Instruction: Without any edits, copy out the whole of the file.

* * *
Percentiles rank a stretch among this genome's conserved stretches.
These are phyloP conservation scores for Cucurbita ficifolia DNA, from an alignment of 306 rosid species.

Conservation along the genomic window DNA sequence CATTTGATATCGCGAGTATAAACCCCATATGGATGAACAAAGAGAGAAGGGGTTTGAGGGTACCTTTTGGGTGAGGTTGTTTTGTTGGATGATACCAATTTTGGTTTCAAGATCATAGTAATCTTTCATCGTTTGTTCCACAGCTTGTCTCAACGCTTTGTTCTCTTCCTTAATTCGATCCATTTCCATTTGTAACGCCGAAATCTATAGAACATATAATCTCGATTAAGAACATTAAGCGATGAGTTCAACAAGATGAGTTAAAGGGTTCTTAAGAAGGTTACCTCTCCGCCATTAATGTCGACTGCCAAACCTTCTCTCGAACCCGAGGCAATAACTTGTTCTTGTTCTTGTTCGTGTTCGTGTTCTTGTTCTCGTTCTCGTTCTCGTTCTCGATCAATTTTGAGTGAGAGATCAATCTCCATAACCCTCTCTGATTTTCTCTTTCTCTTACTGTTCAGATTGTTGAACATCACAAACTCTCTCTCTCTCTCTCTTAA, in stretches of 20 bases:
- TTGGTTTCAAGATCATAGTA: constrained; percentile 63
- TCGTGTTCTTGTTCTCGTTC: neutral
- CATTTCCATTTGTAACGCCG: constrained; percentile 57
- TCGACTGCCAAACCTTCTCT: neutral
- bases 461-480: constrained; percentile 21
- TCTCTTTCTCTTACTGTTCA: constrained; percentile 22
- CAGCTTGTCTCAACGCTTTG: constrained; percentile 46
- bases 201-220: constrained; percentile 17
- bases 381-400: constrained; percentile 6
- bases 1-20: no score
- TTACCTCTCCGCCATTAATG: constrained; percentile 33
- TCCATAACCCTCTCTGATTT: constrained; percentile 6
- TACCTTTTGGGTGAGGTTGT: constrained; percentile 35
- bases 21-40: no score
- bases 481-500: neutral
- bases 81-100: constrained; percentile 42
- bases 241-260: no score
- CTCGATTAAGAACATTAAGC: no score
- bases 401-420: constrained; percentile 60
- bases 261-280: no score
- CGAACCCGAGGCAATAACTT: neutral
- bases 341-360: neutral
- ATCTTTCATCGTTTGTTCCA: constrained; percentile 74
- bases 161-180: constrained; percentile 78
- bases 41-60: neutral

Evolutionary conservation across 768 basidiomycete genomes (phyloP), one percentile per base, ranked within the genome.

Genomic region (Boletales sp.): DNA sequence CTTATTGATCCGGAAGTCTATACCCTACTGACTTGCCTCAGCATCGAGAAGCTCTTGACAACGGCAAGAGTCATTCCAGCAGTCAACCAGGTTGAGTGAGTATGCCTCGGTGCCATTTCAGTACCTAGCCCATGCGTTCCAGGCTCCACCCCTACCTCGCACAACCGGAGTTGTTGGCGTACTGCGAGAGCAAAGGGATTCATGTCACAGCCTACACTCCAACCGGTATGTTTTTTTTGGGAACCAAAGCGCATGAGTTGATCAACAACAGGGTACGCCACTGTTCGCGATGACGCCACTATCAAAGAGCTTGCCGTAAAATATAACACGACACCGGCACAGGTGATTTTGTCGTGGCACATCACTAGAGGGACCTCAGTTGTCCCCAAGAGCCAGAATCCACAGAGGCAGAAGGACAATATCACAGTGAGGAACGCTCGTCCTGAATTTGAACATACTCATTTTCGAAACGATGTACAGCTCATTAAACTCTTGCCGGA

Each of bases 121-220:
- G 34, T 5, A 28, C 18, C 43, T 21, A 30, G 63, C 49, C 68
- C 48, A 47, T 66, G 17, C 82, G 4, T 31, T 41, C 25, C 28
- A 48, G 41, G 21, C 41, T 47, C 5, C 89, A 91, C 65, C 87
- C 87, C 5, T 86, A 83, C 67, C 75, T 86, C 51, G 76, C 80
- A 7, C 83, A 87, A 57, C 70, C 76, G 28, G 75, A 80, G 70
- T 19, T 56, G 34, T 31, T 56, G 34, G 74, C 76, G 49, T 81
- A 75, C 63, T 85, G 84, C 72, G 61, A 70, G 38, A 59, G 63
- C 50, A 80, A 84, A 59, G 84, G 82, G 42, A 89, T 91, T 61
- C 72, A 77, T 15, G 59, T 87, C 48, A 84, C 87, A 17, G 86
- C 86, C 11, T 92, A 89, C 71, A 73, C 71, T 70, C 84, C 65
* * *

Percentiles rank a stretch among this genome's conserved stretches.
These are phyloP conservation scores for Cucurbita ficifolia DNA, from an alignment of 306 rosid species.

Conservation along the genomic window DNA sequence CATTTGATATCGCGAGTATAAACCCCATATGGATGAACAAAGAGAGAAGGGGTTTGAGGGTACCTTTTGGGTGAGGTTGTTTTGTTGGATGATACCAATTTTGGTTTCAAGATCATAGTAATCTTTCATCGTTTGTTCCACAGCTTGTCTCAACGCTTTGTTCTCTTCCTTAATTCGATCCATTTCCATTTGTAACGCCGAAATCTATAGAACATATAATCTCGATTAAGAACATTAAGCGATGAGTTCAACAAGATGAGTTAAAGGGTTCTTAAGAAGGTTACCTCTCCGCCATTAATGTCGACTGCCAAACCTTCTCTCGAACCCGAGGCAATAACTTGTTCTTGTTCTTGTTCGTGTTCGTGTTCTTGTTCTCGTTCTCGTTCTCGTTCTCGATCAATTTTGAGTGAGAGATCAATCTCCATAACCCTCTCTGATTTTCTCTTTCTCTTACTGTTCAGATTGTTGAACATCACAAACTCTCTCTCTCTCTCTCTTAA, in stretches of 20 bases:
- TTGGTTTCAAGATCATAGTA: constrained; percentile 63
- TCGTGTTCTTGTTCTCGTTC: neutral
- CATTTCCATTTGTAACGCCG: constrained; percentile 57
- TCGACTGCCAAACCTTCTCT: neutral
- bases 461-480: constrained; percentile 21
- TCTCTTTCTCTTACTGTTCA: constrained; percentile 22
- CAGCTTGTCTCAACGCTTTG: constrained; percentile 46
- bases 201-220: constrained; percentile 17
- bases 381-400: constrained; percentile 6
- bases 1-20: no score
- TTACCTCTCCGCCATTAATG: constrained; percentile 33
- TCCATAACCCTCTCTGATTT: constrained; percentile 6
- TACCTTTTGGGTGAGGTTGT: constrained; percentile 35
- bases 21-40: no score
- bases 481-500: neutral
- bases 81-100: constrained; percentile 42
- bases 241-260: no score
- CTCGATTAAGAACATTAAGC: no score
- bases 401-420: constrained; percentile 60
- bases 261-280: no score
- CGAACCCGAGGCAATAACTT: neutral
- bases 341-360: neutral
- ATCTTTCATCGTTTGTTCCA: constrained; percentile 74
- bases 161-180: constrained; percentile 78
- bases 41-60: neutral

Evolutionary conservation across 768 basidiomycete genomes (phyloP), one percentile per base, ranked within the genome.

Genomic region (Boletales sp.): DNA sequence CTTATTGATCCGGAAGTCTATACCCTACTGACTTGCCTCAGCATCGAGAAGCTCTTGACAACGGCAAGAGTCATTCCAGCAGTCAACCAGGTTGAGTGAGTATGCCTCGGTGCCATTTCAGTACCTAGCCCATGCGTTCCAGGCTCCACCCCTACCTCGCACAACCGGAGTTGTTGGCGTACTGCGAGAGCAAAGGGATTCATGTCACAGCCTACACTCCAACCGGTATGTTTTTTTTGGGAACCAAAGCGCATGAGTTGATCAACAACAGGGTACGCCACTGTTCGCGATGACGCCACTATCAAAGAGCTTGCCGTAAAATATAACACGACACCGGCACAGGTGATTTTGTCGTGGCACATCACTAGAGGGACCTCAGTTGTCCCCAAGAGCCAGAATCCACAGAGGCAGAAGGACAATATCACAGTGAGGAACGCTCGTCCTGAATTTGAACATACTCATTTTCGAAACGATGTACAGCTCATTAAACTCTTGCCGGA

Each of bases 121-220:
- G 34, T 5, A 28, C 18, C 43, T 21, A 30, G 63, C 49, C 68
- C 48, A 47, T 66, G 17, C 82, G 4, T 31, T 41, C 25, C 28
- A 48, G 41, G 21, C 41, T 47, C 5, C 89, A 91, C 65, C 87
- C 87, C 5, T 86, A 83, C 67, C 75, T 86, C 51, G 76, C 80
- A 7, C 83, A 87, A 57, C 70, C 76, G 28, G 75, A 80, G 70
- T 19, T 56, G 34, T 31, T 56, G 34, G 74, C 76, G 49, T 81
- A 75, C 63, T 85, G 84, C 72, G 61, A 70, G 38, A 59, G 63
- C 50, A 80, A 84, A 59, G 84, G 82, G 42, A 89, T 91, T 61
- C 72, A 77, T 15, G 59, T 87, C 48, A 84, C 87, A 17, G 86
- C 86, C 11, T 92, A 89, C 71, A 73, C 71, T 70, C 84, C 65